Discussing software, the web, politics, sexuality and the unending supply of human stupidity.

Codeship Manager for iOS has amazing notifications. I push some code up, my phone flashes up that the build has started. Then I get a home screen notification and a subtle little audio notification to tell me whether the build has passed or failed. Love it.

Been reading about hackathons where the code ends up belonging to the organiser, but the legal liability (e.g. against patent troll) rests with the developer. The lawyers that came up with that nasty, exploitative little wheeze are truly engaging in some pretty clever disruption.

I finally tried out BitTorrent Sync today. It’s ludicrously simple and unlike Dropbox, they don’t scan your private files for DMCA violations or have former senior U.S. politicians on their board (Condoleeza Rice has openly supported illegal, warrantless NSA wiretapping).

Dropbox is still something I use as there are various ways I can’t not use it. I’d prefer it if BitTorrent Sync were open source—if only so it can get a proper security audit—but I trust it more than I trust Dropbox. I’m starting slow and using BitTorrent Sync for some pretty simple stuff (syncing my ~/Library/Fonts folder is what prompted me to try it).

The Armenian Eurovision entry will soon be summoning the dead. Who will promptly go back to the grave when they hear the noise.

Jeremy Keith has smart things to say about browser support.

I’ve been screwed over in the past by saying “we’re going to support IE9, IE10 and all versions of Firefox, Safari and Chrome that people actually use”. I’ve done this based on solid data—basically, going to Google Analytics, dumping the data out and applying the Pareto Principle and a craptastic Python script I have that extracts the information I need out of the morass of Google Analytics mess.

The problem occurs because then (a) we don’t build the back-end in a sane, reasonable, agile1 way (like, say, having good programmers building it in Django, instead management decides that it needs to be built by enterprise Java devs in some monstrosity of a CMS that refers to itself as an “enterprise portal engine” or some other bullshit) and (b) the front-end gets built in some crack-addled, buzzword-compliant JavaScript framework picked because it is on Hacker News and is sexy. If we built websites in a sane and rational way, this shit would be so much less complicated.

  1. By ‘agile’ in this context, I mean simply that it is built with technologies that make it easy to adapt to change based on feedback from design and front-end developers. Like, say, Django or Rails rather than Spring, and deployed on Heroku (at least during development) rather than some half-baked ops process.

I love this interview with Anna Pickard about the writing style of Slack. Especially pouring scorn on some horrible Silicon Valley doucheisms…

I literally have no idea. Is that bad? I only started working under an official ‘Marketing’ umbrella this year, and I’m still trying to work out what so much of these words mean (while trying to remain ignorant enough to never stop questioning whether these are the most logical words to use. I don’t care about buzzwords. I care about doing a good job for the people I want to talk to, human to human: The people who use Slack.)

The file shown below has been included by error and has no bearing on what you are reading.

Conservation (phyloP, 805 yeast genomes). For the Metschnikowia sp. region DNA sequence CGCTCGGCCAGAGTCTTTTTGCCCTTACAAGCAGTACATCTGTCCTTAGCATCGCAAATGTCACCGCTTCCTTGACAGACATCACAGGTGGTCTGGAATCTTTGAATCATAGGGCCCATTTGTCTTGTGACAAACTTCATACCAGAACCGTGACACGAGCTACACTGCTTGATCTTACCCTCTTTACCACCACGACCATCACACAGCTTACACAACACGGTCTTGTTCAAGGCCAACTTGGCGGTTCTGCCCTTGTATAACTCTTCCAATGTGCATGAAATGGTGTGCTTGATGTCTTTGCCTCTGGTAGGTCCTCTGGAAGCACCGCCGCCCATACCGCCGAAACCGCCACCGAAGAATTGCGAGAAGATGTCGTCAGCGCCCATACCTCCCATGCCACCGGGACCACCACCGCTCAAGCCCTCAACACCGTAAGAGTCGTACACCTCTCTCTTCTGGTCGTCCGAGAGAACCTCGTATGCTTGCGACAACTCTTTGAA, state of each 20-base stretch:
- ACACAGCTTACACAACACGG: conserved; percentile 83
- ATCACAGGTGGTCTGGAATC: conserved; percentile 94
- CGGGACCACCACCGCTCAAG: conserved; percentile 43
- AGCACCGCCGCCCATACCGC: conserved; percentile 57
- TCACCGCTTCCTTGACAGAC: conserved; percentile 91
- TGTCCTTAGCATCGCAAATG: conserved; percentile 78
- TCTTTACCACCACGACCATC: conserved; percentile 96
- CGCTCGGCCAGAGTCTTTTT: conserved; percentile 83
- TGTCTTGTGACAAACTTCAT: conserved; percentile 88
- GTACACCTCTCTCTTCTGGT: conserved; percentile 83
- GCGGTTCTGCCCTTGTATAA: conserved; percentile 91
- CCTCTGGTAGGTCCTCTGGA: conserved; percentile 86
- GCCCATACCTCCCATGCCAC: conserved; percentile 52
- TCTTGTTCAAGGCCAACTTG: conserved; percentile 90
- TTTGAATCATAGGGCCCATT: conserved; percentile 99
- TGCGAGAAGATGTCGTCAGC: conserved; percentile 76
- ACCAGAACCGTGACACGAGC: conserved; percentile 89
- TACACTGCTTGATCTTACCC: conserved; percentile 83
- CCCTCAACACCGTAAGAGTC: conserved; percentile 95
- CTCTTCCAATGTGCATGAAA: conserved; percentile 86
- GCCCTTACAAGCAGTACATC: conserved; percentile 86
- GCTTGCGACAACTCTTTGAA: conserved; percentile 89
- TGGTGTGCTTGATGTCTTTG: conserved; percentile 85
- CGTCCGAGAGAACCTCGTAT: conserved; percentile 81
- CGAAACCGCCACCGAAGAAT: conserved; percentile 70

But there are words I hate (growth-hacking, disruption, provocation, rock-stars…) but honestly I don’t know enough to… oh who am I kidding? It’s growth-hacking. That’s not a thing. That’s just mouth-farting.

There are whole conferences of people mouth-farting to each other. Still, it provides Mike Judge with lots of opportunity for snarking.

You can "save the world" at Startup Castle, just so long as you don't like hip-hop or watch too much Netflix

Startup Castle is a thing. A sad, sad, thing. It’s a big fucking castle in Silicon Valley where you can:

Be your best self. Live with joy. Save the world.

Save the fucking world. How? By building startups with other Stanford graduates who don’t have excessive tattoos, listen to rap music or wear makeup. “Completely bonkers” is one way to describe it. “Judgmental people with superficial standards that are ludicrously arbitrary [… coming] from a place of extreme privilege” is even better.

What I don’t understand is why you’d want to go to a place like this. $1,750 a month is how much a private room in the ‘castle’ costs. That’s about £1,100 in British money. Which is about enough for an over-priced London flat in Zone 2, or quite a nice flat in Zone 3 or 4. Or a fucking palace pretty much anywhere outside London.

The website for the Startup Castle is truly amazing.

We come into this community and this world for a purpose.

Yeah, building shitty iPhone apps.

Our vision requires our strongest self to lead it, physically, mentally, and spiritually.

We don’t just build apps. We pump iron, cure cancer and exorcise demons, while you just sit there in your boxer shorts, watching House of Cards and eating Doritos, you lazy fuck.

Our spirit is cleansed by doing right by ourselves, our community, and our world.

Our purpose is bigger than ourselves, more important than personal comforts.

We are sent here by Almighty God, and blessed by our degrees from the not-even-slightly-fake Singularity University, to build new lean, cloud-based, social-media-linked apps to aggregate and disrupt late-night pizza delivery services and save the world, unlike you useless proles who are obsessed with watching TV and wearing nice clothes.

Silicon Valley’s weird cultishness now exists in meatspace as a monastery for horrible arseholes. I need a fucking drink about now: both to numb the awfulness of sections of my industry and to guarantee that I won’t ever be inducted into this colony of innovating disruptors or disruptive innovators (or whatever the fuck they are this week).